On the 4th of January, 1886, plaintiffs, Hanniford, Beal & Wills, purchased of the Armour Packing Company, of Kansas City, Mo., 25,000 pounds of meat, and delivered it to the Southern Kansas Railroad Company, which executed its bill of lading therefor, and thereby contracted to ship and deliver it to the plaintiffs, at Morrilton, in this State, at the rate of fifty-five cents per hundred pounds. The defendant, Little Rock & Fort Smith Railway Company, being one of the connecting line of carriers, received the meat at one end of its line and carried it to Morrilton. The weight of the meat was not specified in the bill of lading. In the way-bill delivered to the defendant the weight specified was 33,900 pounds. Plaintiff tendered payment of the freight charges on 25,000 pounds at the rate specified in the bill of lading, and the defendant demanded freight on the 33,900 pounds, and for about four days refused to deliver unless freight on that amount was paid. After a delay and refusal to deliver for several days plaintiffs brought an action against the defendant for the meat, when defendant agreed to accept plaintiffs’ offer. Plaintiffs then brought this action fo'r damages to an amount equal to the freight charges tendered for every day defendant refused to deliver the meat after the tender of payment was made.
This action was brought under the act of the Legislature, approved February 27, 1885. which reads as follows:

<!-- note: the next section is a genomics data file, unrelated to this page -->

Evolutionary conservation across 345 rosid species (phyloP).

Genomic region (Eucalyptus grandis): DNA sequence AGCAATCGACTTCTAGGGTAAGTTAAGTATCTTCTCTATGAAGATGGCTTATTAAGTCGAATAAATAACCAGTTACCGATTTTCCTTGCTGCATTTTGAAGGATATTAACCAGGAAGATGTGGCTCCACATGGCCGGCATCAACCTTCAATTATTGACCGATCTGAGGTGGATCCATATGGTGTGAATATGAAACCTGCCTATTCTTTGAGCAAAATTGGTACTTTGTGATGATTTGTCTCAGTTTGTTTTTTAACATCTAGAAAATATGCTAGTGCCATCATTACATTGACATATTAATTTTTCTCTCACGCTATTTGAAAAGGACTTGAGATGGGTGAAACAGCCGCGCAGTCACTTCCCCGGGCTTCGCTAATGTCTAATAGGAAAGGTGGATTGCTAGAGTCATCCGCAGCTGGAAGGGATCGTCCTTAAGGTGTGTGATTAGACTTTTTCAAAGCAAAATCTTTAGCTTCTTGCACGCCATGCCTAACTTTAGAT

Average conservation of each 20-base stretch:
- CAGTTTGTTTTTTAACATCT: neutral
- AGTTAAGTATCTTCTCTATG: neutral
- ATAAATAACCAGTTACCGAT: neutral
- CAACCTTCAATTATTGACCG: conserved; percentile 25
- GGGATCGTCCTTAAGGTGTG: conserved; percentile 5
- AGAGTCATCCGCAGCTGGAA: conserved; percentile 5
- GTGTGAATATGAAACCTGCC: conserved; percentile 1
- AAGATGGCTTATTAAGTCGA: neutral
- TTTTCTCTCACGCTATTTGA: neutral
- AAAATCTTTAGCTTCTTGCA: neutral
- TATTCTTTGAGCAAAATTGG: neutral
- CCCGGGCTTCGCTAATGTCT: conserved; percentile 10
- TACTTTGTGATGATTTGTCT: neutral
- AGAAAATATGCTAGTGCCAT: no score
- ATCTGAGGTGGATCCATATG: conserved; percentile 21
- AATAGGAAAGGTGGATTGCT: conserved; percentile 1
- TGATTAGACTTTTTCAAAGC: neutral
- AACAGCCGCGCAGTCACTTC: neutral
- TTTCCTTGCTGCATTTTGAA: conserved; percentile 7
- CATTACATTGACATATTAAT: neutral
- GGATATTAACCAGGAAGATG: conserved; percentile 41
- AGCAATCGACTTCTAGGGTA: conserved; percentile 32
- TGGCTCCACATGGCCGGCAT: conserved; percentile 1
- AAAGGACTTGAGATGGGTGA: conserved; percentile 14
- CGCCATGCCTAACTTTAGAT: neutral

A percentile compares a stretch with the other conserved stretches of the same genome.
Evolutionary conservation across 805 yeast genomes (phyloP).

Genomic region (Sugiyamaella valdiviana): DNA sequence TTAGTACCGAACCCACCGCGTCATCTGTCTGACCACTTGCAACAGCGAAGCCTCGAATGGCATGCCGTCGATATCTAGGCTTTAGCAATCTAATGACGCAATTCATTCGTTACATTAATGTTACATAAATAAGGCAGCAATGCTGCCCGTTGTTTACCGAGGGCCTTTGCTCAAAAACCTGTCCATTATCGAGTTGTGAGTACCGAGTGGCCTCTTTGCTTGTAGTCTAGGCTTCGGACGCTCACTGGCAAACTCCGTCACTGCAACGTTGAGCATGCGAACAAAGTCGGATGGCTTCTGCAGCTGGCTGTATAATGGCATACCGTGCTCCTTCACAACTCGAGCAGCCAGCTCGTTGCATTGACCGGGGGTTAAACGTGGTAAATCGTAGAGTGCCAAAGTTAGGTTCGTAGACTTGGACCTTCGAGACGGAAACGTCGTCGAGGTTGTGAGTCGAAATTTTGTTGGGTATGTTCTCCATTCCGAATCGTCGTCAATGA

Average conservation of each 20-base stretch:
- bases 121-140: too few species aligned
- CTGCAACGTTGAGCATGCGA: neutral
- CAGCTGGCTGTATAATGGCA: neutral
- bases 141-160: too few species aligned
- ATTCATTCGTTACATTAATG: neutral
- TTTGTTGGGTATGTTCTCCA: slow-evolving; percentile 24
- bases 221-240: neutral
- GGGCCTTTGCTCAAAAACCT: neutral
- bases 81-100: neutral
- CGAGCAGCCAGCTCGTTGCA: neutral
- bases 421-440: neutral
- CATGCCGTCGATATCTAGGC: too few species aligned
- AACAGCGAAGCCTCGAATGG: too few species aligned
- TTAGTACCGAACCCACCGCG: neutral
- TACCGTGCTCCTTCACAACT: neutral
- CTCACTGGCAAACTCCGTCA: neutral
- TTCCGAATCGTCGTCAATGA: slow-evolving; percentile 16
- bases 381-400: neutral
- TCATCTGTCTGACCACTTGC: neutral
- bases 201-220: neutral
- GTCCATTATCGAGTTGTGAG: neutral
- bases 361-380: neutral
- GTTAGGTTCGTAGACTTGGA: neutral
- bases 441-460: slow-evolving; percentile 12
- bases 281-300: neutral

Be it enacted by the General Assembly of the State of Arkansas: “ Section i. That it shall be unlawful for any railroad company in this State, its officers, agents or employes, *294to charge and collect, or to endeavor to charge and collect, from the owner, agent or consignee of any freight, goods, wares or merchandise of any character or kind whatever, a greater sum for transporting said freight, goods, wares or merchandise than is specified in the bill of lading.
“Sec. 2. That any railroad company, its officers, agents or employes, having possession of any goods, wares and merchandise of any kind or character whatever, shall deliver the same to the owner, his agent or consignee, upon payment of the freight charges, as shown by the bill of lading.
*“ Sec. 3. That any railroad company, its officers, agents or employes, that shall refuse to deliver to the owner, agent or consignee, any freight, goods, wares and merchandise of any kind or character whatever, upon the payment, or tender of payment, of the freight charges due, as shown by the bill of lading, the said company shall be liable in damages to the owner of said freight, goods, wares or merchandise, to an amount equal to the amount of the freight charges for every day said freight, goods, wares or merchandise is held after payment, or tender of payment, of the charges due, as shown by the bill of lading, to be recovered in any court of competent jurisdiction.”
This act being general and uniform in its operation upon all persons coming within the class to which it applies, it does not come within that special legislation prohibited by the Constitution. For it applies to and embraces all persons “who are or who may come into certain situations and circumstances,” and is “general and uniform, not because it operates upon every person in the State, for it does not, but because every person who is brought within the relations and circumstances provided for, is affected by the law.” McAunich v. The Mississippi & Missouri Railroad Co., 20 Iowa, 342; The Iowa Railroad Land Co. v. Soper, 39 Iowa, 116; Chicago, etc., R. R. Co. v. Iowa, 94 U. S., 163; Humes v. The Missouri Pacific Railway *295 Co., 82 Mo., 221; Davis v. State, 3 Lea, 379; Cooley on Const. Lim. (5th ed.), 481.